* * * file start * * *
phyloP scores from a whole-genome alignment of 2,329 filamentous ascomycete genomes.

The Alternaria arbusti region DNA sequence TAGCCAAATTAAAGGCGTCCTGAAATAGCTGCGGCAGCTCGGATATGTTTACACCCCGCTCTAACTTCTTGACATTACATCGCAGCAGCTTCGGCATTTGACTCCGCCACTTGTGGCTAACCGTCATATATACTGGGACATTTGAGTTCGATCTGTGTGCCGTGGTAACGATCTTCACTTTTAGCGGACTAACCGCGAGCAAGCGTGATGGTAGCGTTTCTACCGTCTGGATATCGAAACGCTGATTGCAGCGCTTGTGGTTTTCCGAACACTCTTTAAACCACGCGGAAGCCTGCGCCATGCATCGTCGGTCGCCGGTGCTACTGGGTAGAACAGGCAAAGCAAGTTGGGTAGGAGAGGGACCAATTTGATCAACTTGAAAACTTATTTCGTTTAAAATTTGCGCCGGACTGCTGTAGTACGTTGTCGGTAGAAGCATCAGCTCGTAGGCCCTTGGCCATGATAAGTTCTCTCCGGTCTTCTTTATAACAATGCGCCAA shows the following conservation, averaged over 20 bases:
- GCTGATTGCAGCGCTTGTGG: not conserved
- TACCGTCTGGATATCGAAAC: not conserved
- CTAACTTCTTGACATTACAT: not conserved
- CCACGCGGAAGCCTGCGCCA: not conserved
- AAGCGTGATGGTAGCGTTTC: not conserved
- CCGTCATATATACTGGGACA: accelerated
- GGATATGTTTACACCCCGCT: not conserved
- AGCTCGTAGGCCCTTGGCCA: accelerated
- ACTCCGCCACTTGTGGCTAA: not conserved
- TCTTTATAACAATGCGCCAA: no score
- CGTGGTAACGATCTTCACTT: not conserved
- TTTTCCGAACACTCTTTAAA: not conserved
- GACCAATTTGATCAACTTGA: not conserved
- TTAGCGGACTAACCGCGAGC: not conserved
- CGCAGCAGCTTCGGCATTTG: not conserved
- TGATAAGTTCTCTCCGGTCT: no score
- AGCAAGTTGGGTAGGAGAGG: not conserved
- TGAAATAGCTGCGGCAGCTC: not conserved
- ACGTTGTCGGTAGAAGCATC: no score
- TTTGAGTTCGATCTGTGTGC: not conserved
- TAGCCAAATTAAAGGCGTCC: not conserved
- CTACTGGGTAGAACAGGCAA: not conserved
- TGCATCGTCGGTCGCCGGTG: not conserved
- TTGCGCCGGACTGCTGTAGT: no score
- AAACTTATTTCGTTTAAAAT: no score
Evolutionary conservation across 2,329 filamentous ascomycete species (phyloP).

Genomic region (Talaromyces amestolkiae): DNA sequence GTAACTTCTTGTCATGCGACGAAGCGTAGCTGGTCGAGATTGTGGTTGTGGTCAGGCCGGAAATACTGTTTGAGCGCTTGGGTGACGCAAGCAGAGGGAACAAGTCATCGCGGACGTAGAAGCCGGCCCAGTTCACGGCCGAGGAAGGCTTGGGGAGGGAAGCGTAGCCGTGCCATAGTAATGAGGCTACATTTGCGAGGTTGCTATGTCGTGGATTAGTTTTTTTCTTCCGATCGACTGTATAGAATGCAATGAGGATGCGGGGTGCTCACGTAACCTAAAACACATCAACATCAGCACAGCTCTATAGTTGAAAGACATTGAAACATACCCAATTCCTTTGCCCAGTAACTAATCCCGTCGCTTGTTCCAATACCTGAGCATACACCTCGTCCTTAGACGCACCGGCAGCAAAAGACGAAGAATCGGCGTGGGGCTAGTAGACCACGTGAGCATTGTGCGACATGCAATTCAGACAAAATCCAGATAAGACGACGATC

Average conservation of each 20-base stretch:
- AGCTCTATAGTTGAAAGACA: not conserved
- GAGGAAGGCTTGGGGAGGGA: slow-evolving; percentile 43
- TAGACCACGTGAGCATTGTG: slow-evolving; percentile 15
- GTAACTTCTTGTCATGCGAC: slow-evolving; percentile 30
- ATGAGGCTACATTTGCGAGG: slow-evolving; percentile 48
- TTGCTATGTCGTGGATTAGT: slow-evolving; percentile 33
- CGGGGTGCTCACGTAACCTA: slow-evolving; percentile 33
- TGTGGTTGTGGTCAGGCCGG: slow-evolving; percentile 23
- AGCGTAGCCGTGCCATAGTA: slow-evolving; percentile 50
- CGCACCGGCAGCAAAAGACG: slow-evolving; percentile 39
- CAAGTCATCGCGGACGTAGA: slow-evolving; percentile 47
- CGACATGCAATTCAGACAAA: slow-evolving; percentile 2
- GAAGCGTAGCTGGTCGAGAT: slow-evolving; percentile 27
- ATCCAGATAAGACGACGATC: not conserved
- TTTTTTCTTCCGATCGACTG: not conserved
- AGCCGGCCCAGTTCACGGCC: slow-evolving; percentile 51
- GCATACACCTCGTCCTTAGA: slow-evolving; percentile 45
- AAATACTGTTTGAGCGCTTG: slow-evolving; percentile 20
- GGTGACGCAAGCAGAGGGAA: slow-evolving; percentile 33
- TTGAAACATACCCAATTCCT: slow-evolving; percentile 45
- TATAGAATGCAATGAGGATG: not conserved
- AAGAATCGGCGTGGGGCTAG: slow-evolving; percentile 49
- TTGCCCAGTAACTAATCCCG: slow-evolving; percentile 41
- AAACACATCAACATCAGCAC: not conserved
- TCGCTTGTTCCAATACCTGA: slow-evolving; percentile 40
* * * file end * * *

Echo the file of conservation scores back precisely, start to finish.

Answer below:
phyloP scores from a whole-genome alignment of 2,329 filamentous ascomycete genomes.

The Alternaria arbusti region DNA sequence TAGCCAAATTAAAGGCGTCCTGAAATAGCTGCGGCAGCTCGGATATGTTTACACCCCGCTCTAACTTCTTGACATTACATCGCAGCAGCTTCGGCATTTGACTCCGCCACTTGTGGCTAACCGTCATATATACTGGGACATTTGAGTTCGATCTGTGTGCCGTGGTAACGATCTTCACTTTTAGCGGACTAACCGCGAGCAAGCGTGATGGTAGCGTTTCTACCGTCTGGATATCGAAACGCTGATTGCAGCGCTTGTGGTTTTCCGAACACTCTTTAAACCACGCGGAAGCCTGCGCCATGCATCGTCGGTCGCCGGTGCTACTGGGTAGAACAGGCAAAGCAAGTTGGGTAGGAGAGGGACCAATTTGATCAACTTGAAAACTTATTTCGTTTAAAATTTGCGCCGGACTGCTGTAGTACGTTGTCGGTAGAAGCATCAGCTCGTAGGCCCTTGGCCATGATAAGTTCTCTCCGGTCTTCTTTATAACAATGCGCCAA shows the following conservation, averaged over 20 bases:
- GCTGATTGCAGCGCTTGTGG: not conserved
- TACCGTCTGGATATCGAAAC: not conserved
- CTAACTTCTTGACATTACAT: not conserved
- CCACGCGGAAGCCTGCGCCA: not conserved
- AAGCGTGATGGTAGCGTTTC: not conserved
- CCGTCATATATACTGGGACA: accelerated
- GGATATGTTTACACCCCGCT: not conserved
- AGCTCGTAGGCCCTTGGCCA: accelerated
- ACTCCGCCACTTGTGGCTAA: not conserved
- TCTTTATAACAATGCGCCAA: no score
- CGTGGTAACGATCTTCACTT: not conserved
- TTTTCCGAACACTCTTTAAA: not conserved
- GACCAATTTGATCAACTTGA: not conserved
- TTAGCGGACTAACCGCGAGC: not conserved
- CGCAGCAGCTTCGGCATTTG: not conserved
- TGATAAGTTCTCTCCGGTCT: no score
- AGCAAGTTGGGTAGGAGAGG: not conserved
- TGAAATAGCTGCGGCAGCTC: not conserved
- ACGTTGTCGGTAGAAGCATC: no score
- TTTGAGTTCGATCTGTGTGC: not conserved
- TAGCCAAATTAAAGGCGTCC: not conserved
- CTACTGGGTAGAACAGGCAA: not conserved
- TGCATCGTCGGTCGCCGGTG: not conserved
- TTGCGCCGGACTGCTGTAGT: no score
- AAACTTATTTCGTTTAAAAT: no score
Evolutionary conservation across 2,329 filamentous ascomycete species (phyloP).

Genomic region (Talaromyces amestolkiae): DNA sequence GTAACTTCTTGTCATGCGACGAAGCGTAGCTGGTCGAGATTGTGGTTGTGGTCAGGCCGGAAATACTGTTTGAGCGCTTGGGTGACGCAAGCAGAGGGAACAAGTCATCGCGGACGTAGAAGCCGGCCCAGTTCACGGCCGAGGAAGGCTTGGGGAGGGAAGCGTAGCCGTGCCATAGTAATGAGGCTACATTTGCGAGGTTGCTATGTCGTGGATTAGTTTTTTTCTTCCGATCGACTGTATAGAATGCAATGAGGATGCGGGGTGCTCACGTAACCTAAAACACATCAACATCAGCACAGCTCTATAGTTGAAAGACATTGAAACATACCCAATTCCTTTGCCCAGTAACTAATCCCGTCGCTTGTTCCAATACCTGAGCATACACCTCGTCCTTAGACGCACCGGCAGCAAAAGACGAAGAATCGGCGTGGGGCTAGTAGACCACGTGAGCATTGTGCGACATGCAATTCAGACAAAATCCAGATAAGACGACGATC

Average conservation of each 20-base stretch:
- AGCTCTATAGTTGAAAGACA: not conserved
- GAGGAAGGCTTGGGGAGGGA: slow-evolving; percentile 43
- TAGACCACGTGAGCATTGTG: slow-evolving; percentile 15
- GTAACTTCTTGTCATGCGAC: slow-evolving; percentile 30
- ATGAGGCTACATTTGCGAGG: slow-evolving; percentile 48
- TTGCTATGTCGTGGATTAGT: slow-evolving; percentile 33
- CGGGGTGCTCACGTAACCTA: slow-evolving; percentile 33
- TGTGGTTGTGGTCAGGCCGG: slow-evolving; percentile 23
- AGCGTAGCCGTGCCATAGTA: slow-evolving; percentile 50
- CGCACCGGCAGCAAAAGACG: slow-evolving; percentile 39
- CAAGTCATCGCGGACGTAGA: slow-evolving; percentile 47
- CGACATGCAATTCAGACAAA: slow-evolving; percentile 2
- GAAGCGTAGCTGGTCGAGAT: slow-evolving; percentile 27
- ATCCAGATAAGACGACGATC: not conserved
- TTTTTTCTTCCGATCGACTG: not conserved
- AGCCGGCCCAGTTCACGGCC: slow-evolving; percentile 51
- GCATACACCTCGTCCTTAGA: slow-evolving; percentile 45
- AAATACTGTTTGAGCGCTTG: slow-evolving; percentile 20
- GGTGACGCAAGCAGAGGGAA: slow-evolving; percentile 33
- TTGAAACATACCCAATTCCT: slow-evolving; percentile 45
- TATAGAATGCAATGAGGATG: not conserved
- AAGAATCGGCGTGGGGCTAG: slow-evolving; percentile 49
- TTGCCCAGTAACTAATCCCG: slow-evolving; percentile 41
- AAACACATCAACATCAGCAC: not conserved
- TCGCTTGTTCCAATACCTGA: slow-evolving; percentile 40